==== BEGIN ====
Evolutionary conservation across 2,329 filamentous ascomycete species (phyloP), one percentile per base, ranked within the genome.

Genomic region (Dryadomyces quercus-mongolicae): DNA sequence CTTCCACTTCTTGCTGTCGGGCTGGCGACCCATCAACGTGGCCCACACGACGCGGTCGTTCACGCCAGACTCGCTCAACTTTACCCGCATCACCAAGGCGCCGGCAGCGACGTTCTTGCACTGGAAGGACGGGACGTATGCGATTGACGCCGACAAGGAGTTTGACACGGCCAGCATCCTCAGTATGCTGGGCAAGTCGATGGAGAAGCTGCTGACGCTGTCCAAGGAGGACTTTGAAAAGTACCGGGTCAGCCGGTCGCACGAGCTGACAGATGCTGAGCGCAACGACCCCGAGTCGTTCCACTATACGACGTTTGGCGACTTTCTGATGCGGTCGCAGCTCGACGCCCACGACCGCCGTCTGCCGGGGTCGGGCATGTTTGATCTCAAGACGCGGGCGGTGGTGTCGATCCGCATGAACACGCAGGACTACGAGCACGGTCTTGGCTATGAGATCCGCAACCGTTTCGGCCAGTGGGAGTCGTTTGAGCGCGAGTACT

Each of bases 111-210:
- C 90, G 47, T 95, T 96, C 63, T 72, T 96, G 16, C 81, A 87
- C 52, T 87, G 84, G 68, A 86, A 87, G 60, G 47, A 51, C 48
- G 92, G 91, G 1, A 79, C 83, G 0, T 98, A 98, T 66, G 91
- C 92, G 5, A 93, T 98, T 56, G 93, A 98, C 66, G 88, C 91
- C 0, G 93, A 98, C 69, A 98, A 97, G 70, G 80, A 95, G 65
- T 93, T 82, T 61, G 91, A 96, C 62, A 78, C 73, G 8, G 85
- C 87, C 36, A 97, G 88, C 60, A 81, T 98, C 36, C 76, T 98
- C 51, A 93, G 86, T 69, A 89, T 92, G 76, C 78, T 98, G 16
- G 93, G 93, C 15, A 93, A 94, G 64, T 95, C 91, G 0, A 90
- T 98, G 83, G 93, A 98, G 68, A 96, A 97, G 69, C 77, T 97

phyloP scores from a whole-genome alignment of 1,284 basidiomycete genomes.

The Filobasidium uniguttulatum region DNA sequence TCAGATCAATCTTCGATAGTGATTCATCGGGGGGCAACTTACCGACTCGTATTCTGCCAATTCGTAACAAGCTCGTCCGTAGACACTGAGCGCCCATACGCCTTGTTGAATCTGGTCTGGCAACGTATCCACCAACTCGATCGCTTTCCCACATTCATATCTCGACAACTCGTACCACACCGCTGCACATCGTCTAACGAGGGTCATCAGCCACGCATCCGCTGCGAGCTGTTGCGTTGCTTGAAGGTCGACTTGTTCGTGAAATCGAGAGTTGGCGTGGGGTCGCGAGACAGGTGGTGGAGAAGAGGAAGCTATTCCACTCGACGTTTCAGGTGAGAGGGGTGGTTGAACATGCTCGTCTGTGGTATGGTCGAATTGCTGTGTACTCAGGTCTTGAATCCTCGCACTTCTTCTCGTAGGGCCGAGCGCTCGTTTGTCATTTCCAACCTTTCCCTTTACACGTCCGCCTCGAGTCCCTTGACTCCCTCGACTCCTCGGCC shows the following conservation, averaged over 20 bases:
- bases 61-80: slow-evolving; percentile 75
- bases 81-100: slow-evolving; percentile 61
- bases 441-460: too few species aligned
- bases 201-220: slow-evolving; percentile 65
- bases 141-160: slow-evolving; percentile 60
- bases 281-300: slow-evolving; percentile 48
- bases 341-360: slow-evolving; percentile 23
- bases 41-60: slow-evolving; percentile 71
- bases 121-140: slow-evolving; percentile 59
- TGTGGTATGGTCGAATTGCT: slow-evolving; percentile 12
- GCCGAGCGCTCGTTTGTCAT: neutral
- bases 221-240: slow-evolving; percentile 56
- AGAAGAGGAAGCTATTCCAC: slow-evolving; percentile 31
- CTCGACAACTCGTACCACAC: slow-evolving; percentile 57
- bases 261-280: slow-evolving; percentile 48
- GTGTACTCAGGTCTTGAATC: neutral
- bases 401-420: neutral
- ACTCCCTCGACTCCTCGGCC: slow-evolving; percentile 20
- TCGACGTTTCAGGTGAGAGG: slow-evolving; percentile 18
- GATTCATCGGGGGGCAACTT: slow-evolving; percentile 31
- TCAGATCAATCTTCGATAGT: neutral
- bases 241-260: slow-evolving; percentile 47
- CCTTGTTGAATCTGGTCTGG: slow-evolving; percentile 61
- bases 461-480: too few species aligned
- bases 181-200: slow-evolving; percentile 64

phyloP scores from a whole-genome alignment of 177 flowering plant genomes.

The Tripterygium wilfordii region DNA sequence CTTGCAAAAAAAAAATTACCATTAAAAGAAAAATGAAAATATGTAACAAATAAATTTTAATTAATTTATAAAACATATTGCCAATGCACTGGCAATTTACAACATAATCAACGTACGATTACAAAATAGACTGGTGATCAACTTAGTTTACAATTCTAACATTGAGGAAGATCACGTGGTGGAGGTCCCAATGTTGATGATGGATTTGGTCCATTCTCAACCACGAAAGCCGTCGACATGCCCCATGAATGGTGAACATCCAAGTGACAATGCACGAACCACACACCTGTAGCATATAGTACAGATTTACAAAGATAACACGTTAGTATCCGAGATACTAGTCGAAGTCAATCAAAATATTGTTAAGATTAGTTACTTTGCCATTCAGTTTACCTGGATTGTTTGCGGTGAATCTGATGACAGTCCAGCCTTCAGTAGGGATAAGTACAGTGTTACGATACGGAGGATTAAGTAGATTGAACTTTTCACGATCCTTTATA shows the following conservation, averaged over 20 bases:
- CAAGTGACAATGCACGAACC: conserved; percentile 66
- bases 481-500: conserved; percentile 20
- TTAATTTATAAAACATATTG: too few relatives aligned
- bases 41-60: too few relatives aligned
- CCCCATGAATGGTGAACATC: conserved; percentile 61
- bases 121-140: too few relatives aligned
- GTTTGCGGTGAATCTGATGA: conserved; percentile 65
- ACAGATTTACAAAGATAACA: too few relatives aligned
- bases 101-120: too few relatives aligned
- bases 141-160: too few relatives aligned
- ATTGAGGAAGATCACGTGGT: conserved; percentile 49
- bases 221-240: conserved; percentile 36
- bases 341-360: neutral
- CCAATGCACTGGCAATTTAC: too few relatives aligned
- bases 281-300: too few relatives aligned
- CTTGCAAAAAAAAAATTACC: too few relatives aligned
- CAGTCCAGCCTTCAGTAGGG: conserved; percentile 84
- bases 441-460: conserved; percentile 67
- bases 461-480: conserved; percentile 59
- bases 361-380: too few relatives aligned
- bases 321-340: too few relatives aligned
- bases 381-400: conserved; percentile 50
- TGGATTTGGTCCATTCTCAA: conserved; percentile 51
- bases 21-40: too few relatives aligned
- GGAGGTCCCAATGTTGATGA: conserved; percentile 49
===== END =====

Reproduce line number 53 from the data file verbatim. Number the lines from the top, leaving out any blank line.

- ATTGAGGAAGATCACGTGGT: conserved; percentile 49